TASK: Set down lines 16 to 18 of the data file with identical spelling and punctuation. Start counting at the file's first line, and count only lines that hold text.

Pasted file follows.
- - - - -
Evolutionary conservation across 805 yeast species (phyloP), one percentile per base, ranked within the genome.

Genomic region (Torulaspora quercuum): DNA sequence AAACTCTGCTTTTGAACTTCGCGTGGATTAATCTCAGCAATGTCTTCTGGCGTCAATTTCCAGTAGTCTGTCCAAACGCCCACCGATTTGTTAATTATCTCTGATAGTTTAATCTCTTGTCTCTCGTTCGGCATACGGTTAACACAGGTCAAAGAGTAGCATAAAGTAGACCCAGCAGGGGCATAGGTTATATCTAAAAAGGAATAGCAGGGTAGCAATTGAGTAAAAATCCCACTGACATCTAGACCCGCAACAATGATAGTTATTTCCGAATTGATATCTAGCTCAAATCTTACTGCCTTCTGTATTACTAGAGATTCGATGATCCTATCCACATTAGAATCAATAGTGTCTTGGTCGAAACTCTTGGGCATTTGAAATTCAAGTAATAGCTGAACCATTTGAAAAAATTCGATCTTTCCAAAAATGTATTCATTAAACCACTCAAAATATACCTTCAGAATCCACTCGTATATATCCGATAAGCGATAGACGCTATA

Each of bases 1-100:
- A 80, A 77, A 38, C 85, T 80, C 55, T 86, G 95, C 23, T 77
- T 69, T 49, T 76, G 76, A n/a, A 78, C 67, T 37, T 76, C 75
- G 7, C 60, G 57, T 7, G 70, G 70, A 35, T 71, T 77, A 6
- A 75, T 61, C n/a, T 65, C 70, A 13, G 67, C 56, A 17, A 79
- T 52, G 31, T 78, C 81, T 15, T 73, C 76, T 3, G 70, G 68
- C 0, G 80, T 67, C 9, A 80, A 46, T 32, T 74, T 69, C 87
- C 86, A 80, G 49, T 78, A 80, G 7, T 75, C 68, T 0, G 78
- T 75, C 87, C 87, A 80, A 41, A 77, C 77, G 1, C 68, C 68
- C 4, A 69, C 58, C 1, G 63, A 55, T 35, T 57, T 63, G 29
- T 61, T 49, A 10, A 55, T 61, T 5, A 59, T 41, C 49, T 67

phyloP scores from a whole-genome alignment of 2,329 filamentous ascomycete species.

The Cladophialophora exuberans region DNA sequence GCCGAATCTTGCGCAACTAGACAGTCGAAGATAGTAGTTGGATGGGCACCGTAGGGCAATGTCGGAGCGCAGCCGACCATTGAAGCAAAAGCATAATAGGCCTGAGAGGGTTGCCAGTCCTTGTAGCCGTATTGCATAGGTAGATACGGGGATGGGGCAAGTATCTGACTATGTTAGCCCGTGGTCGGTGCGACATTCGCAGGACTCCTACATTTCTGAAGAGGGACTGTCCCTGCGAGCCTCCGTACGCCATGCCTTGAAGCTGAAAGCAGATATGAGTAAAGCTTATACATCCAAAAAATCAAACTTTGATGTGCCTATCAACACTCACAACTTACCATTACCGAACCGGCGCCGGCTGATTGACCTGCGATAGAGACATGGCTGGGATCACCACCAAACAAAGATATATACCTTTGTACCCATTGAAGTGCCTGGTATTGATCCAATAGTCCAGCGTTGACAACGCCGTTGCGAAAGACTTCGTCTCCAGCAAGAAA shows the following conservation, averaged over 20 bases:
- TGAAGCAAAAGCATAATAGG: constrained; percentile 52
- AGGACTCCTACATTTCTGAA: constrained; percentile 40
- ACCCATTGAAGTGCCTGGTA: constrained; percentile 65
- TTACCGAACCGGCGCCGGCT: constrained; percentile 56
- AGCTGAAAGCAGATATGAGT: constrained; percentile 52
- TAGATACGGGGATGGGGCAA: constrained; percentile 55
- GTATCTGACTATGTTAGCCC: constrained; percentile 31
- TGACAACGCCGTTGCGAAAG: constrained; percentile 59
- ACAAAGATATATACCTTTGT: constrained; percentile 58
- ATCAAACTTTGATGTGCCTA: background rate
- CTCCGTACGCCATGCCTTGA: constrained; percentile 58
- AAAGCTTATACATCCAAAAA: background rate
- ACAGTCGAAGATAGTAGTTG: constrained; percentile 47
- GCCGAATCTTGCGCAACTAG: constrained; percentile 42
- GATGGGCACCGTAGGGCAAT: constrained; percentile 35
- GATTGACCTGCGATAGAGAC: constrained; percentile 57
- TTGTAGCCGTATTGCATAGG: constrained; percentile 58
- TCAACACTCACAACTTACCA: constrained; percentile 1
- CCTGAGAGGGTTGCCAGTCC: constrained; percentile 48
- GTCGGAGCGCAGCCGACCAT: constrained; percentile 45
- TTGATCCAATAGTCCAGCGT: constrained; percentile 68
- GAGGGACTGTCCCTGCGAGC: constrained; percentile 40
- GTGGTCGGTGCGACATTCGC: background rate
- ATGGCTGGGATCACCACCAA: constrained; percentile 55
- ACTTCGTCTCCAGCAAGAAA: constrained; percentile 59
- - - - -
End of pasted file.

- TGAAGCAAAAGCATAATAGG: constrained; percentile 52
- AGGACTCCTACATTTCTGAA: constrained; percentile 40
- ACCCATTGAAGTGCCTGGTA: constrained; percentile 65